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WA ND UT IL KS OK IA MO WI MI MS WV VA NC NJ VT AK A newsletter about the Dynamic Learning Maps Alternate Assessment System Special education teacher Stephanie Hart was initially skeptical when she heard that the Dynamic Learning Maps (DLM) Alternate Assessment System would be able to reach the variety of students with significant cognitive disabilities that she serves. Hart said that after working as a DLM item writer this summer, she was now convinced that her students would be able to learn and be assessed through DLM. Hart said she predicts that “DLM will change the way that people think” about her students, and prove that “Yes, they can learn!” The DLM, an online tool designed to simultaneously support teacher instruction and student learning, is composed of more than 6,500 testlets, each of which includes an engagement activity and three to five assessment items that collectively reveal what students know and can do as well as misunderstandings that can inform teacher instruction. Melinda Kaifes, a functional specialist who works with students with significant cognitive disabilities, said she is pleased that DLM uses cognitively appropriate versions of many of the same texts and materials used with the general student population. These stories include Henry & Mudge for younger students and To Kill a Mockingbird for older students. Kaifes said she envisions her students learning side by side with other students, who will become future employers and co-workers who view people with significant cognitive disabilities as capable contributors in the workforce. August 2013 DLM Consortium States Alaska • Illinois • Iowa • Kansas Michigan • Mississippi • Missouri New Jersey • North Carolina North Dakota • Oklahoma • Utah Vermont • Virginia • Washington West Virginia • Wisconsin The Dynamic Learning Maps Alternate Assessment System Consortium is composed of 17 states and additional partner agencies. The DLM Consortium is committed to developing a computer-based assessment for K–12 public school students with significant cognitive disabilities. General state assessments, even with accommodations, are not appropriate for these students, who compose approximately 1% of students in this grade range. The DLM Consortium is led by the Center for Educational Testing and Evaluation at the University of Kansas, and is funded through a five-year grant awarded by the U.S. Department of Education, Office of Special Education Programs. The assessment will be implemented during the 2014–2015 school year. The DLM Consortium is one of two multistate consortia to receive federal grants to create a next generation alternate assessment linked to the Common Core State Standards in math and English language arts for the 1% population. DLM member states are involved during every phase of assessment development. ABOUT US: EVERY STUDENT CAN LEARN AND DEMONSTRATE KNOWLEDGE WITH DLM www.dynamiclearningmaps.org DUSTIN JOHNSON Two educators work together on content for DLM testlets during the summer item writing workshop.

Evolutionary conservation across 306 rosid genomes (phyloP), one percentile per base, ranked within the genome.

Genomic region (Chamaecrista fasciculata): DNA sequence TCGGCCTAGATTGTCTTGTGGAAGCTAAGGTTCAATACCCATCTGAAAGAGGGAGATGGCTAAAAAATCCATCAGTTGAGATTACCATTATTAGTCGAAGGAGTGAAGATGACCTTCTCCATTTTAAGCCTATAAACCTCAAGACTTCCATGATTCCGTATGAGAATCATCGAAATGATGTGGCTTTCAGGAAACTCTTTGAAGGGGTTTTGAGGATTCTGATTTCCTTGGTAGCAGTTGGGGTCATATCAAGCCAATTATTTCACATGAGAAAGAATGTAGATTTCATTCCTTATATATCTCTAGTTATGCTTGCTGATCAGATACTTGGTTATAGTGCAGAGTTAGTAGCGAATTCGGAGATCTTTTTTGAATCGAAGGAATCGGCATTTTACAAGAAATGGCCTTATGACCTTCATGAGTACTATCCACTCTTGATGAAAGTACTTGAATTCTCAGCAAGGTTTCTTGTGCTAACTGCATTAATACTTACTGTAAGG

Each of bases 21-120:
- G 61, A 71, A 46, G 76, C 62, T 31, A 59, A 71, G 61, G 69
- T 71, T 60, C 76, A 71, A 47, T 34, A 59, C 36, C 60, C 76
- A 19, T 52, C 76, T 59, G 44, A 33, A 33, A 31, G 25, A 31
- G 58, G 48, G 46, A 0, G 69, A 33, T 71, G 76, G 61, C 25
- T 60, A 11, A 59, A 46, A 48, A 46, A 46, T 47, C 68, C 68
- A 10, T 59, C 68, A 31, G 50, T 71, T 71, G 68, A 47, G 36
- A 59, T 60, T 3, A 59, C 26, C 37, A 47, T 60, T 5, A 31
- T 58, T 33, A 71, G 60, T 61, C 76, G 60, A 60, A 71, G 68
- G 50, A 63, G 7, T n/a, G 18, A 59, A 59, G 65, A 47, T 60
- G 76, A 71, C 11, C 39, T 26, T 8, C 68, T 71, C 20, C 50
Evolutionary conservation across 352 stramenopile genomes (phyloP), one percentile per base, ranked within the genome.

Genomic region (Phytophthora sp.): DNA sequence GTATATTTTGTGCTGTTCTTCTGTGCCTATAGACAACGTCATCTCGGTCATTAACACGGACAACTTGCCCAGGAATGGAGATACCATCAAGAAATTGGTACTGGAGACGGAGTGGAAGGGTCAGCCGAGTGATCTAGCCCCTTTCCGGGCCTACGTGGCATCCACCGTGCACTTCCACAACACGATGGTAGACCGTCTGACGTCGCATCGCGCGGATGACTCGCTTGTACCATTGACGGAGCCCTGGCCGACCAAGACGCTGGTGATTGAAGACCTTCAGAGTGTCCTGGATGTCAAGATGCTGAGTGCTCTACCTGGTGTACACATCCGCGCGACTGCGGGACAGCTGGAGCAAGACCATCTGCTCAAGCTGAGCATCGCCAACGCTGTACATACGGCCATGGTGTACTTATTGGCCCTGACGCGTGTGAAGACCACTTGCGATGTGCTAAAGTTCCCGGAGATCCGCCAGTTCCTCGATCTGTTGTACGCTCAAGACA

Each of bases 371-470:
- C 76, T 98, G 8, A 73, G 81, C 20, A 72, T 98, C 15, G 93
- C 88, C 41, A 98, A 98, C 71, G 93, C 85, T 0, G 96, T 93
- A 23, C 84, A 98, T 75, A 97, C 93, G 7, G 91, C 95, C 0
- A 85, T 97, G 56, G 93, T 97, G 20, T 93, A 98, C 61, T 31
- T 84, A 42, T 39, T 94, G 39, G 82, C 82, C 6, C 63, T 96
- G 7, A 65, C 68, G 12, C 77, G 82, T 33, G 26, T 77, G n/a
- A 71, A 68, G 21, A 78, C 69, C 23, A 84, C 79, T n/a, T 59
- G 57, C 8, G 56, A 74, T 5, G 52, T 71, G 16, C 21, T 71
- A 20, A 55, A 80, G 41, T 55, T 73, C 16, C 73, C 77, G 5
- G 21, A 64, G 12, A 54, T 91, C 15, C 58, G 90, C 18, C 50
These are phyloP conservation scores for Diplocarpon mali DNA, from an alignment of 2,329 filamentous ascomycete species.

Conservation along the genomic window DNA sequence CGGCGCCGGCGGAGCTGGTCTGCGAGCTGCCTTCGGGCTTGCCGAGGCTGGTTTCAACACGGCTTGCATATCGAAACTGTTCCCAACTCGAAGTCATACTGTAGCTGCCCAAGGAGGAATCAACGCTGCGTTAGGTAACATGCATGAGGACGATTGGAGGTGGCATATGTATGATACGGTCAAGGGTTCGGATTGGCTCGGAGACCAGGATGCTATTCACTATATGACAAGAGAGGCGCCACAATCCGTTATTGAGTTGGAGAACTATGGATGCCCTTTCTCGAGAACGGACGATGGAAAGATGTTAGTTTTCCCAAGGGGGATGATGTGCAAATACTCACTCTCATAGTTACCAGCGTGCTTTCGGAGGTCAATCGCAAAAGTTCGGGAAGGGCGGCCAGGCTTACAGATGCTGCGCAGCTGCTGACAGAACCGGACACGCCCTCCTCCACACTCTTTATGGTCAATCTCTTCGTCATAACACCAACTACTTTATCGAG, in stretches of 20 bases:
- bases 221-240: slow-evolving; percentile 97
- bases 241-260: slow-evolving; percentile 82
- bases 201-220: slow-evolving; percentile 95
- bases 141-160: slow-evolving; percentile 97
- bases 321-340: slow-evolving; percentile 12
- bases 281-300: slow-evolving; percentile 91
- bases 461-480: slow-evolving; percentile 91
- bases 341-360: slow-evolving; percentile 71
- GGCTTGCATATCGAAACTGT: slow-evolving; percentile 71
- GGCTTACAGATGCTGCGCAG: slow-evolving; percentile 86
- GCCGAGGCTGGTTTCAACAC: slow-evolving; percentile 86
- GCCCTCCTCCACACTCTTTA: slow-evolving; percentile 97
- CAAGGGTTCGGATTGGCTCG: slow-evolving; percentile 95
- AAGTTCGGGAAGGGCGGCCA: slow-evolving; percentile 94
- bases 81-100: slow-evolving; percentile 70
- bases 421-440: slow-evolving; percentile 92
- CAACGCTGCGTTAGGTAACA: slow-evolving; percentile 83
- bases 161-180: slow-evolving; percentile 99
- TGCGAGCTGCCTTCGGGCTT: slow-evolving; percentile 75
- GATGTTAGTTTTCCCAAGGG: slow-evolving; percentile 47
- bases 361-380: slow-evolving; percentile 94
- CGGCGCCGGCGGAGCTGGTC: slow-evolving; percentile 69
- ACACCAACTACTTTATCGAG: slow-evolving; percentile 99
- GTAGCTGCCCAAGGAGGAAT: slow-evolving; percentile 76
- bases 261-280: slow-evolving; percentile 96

|Okla State Agency||
Education, Oklahoma State Department of
|Okla Agency Code||
|Title||Dynamic learning maps, 08/2013|
University of Kansas. Center for Educational Testing and Evaluation.
|Purpose||Every student can learn and demonstrate knowledge with DLM; Creating instructionally relevant assessment items for DLM;|
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|Digital Format||PDF, Adobe Reader required|
|ODL electronic copy||Downloaded from agency website: http://ok.gov/sde/sites/ok.gov.sde/files/DLMNewsletter_august_2013.pdf|
|Rights and Permissions||This Oklahoma state government publication is provided for educational purposes under U.S. copyright law. Other usage requires permission of copyright holders.|